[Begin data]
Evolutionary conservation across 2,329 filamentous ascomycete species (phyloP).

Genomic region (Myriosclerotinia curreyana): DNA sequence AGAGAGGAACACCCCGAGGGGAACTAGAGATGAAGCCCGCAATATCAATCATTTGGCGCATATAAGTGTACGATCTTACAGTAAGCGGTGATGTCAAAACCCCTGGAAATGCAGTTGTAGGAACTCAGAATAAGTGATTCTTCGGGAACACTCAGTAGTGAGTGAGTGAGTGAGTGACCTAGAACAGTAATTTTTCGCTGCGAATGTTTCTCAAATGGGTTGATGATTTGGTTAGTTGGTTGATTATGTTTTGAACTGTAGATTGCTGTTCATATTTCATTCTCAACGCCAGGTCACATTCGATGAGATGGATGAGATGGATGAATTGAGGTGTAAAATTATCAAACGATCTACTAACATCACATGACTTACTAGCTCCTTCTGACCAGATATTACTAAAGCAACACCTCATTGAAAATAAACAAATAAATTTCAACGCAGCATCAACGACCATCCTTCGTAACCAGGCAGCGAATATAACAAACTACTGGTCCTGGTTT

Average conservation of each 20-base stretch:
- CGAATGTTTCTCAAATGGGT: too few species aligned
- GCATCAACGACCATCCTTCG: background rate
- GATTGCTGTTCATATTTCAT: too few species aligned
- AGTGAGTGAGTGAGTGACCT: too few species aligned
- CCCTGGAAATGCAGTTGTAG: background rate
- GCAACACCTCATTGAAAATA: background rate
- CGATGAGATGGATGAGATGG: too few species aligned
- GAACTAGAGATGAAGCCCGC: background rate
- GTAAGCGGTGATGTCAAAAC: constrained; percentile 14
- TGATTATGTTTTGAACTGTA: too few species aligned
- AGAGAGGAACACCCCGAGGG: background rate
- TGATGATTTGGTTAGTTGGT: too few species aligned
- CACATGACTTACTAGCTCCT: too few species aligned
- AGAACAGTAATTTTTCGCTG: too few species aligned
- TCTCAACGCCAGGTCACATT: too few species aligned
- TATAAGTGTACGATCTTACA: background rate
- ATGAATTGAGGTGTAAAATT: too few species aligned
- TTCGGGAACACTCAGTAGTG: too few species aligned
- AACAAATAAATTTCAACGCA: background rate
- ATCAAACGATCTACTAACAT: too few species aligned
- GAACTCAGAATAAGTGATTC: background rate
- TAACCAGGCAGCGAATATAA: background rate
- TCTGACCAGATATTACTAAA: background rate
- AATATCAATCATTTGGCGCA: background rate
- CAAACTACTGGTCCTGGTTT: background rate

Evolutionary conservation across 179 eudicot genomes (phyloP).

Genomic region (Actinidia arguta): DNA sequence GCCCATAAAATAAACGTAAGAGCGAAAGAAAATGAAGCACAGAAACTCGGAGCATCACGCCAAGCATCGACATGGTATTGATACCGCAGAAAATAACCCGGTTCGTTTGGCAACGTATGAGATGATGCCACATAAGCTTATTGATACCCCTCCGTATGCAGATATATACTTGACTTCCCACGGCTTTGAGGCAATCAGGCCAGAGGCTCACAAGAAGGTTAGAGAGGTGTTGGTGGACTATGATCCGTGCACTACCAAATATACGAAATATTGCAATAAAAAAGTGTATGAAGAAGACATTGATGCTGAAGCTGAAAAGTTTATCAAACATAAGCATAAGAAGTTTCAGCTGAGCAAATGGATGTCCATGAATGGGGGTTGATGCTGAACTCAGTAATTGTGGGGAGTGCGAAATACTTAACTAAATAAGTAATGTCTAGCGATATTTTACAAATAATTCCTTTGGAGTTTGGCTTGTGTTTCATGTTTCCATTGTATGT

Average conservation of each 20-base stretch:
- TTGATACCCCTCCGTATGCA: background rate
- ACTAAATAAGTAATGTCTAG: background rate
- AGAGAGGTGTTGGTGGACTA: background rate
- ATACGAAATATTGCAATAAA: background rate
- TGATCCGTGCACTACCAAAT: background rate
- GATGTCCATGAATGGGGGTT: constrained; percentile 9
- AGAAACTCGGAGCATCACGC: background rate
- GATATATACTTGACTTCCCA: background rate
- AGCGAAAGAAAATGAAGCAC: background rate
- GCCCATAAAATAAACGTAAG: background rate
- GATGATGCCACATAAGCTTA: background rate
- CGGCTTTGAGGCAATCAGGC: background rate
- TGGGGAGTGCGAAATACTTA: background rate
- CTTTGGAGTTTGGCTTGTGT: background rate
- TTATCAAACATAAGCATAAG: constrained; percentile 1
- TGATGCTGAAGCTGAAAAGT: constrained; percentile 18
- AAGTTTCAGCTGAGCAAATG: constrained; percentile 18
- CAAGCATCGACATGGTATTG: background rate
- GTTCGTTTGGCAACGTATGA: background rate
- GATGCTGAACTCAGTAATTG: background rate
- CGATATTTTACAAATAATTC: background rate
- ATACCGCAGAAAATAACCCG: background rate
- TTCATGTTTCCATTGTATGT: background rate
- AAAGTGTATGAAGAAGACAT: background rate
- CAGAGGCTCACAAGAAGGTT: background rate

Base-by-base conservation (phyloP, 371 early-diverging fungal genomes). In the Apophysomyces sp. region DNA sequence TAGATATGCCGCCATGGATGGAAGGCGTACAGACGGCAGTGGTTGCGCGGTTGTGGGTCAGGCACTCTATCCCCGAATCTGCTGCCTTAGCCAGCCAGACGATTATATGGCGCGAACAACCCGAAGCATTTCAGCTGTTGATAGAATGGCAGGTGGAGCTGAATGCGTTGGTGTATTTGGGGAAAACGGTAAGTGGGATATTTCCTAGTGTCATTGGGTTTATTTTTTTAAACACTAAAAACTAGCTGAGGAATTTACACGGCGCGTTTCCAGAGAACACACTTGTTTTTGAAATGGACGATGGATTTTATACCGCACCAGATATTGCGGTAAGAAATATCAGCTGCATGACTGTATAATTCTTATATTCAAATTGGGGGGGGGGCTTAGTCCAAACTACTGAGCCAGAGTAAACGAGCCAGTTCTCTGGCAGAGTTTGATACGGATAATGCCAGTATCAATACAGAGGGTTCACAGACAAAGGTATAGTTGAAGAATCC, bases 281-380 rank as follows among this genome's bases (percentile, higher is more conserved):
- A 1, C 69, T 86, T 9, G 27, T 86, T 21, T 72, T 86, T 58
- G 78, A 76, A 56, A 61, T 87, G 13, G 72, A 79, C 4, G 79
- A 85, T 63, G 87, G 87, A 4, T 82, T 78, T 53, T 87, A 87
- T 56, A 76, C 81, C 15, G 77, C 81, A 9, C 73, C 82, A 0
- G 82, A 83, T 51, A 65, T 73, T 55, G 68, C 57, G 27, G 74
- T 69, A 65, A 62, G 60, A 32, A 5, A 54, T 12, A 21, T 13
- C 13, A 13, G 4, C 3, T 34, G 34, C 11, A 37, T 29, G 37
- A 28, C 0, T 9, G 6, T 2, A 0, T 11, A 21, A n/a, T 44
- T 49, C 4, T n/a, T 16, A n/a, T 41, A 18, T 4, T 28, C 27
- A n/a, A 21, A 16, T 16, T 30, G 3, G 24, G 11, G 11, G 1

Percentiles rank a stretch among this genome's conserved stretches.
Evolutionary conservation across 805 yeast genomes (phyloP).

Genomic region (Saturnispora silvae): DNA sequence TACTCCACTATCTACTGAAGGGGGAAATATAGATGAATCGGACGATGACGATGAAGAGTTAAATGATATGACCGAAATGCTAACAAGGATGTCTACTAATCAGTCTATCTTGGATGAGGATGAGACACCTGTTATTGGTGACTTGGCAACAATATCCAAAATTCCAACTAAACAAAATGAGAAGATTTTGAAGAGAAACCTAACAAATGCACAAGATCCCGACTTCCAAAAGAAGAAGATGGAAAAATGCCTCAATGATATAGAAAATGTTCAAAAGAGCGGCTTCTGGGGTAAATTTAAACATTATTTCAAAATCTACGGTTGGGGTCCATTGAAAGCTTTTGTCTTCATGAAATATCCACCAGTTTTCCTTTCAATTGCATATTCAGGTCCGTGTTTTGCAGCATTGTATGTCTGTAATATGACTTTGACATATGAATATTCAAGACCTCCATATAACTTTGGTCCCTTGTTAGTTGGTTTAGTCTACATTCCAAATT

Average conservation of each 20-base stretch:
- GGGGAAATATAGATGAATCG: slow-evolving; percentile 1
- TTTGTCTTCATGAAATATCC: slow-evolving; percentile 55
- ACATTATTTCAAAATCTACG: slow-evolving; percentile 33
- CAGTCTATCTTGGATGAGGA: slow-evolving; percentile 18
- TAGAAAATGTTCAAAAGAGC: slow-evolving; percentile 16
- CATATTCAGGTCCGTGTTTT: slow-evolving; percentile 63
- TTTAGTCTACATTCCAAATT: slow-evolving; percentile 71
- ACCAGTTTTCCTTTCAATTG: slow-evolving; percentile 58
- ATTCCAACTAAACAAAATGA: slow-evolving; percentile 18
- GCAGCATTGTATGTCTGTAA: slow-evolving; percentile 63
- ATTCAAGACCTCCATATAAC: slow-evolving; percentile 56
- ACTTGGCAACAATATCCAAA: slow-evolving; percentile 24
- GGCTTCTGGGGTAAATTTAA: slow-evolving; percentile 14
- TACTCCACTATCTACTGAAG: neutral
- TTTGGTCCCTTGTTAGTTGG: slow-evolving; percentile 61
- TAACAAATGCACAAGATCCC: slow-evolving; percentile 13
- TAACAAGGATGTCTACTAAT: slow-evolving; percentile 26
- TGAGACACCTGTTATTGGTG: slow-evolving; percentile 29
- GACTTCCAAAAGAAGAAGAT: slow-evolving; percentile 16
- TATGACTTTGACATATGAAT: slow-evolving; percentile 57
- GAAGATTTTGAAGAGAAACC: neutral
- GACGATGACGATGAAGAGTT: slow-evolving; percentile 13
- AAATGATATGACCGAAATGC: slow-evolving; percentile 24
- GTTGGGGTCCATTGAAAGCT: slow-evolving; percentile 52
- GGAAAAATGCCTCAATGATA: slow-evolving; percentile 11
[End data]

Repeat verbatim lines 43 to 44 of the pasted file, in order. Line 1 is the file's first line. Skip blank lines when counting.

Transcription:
- CGGCTTTGAGGCAATCAGGC: background rate
- TGGGGAGTGCGAAATACTTA: background rate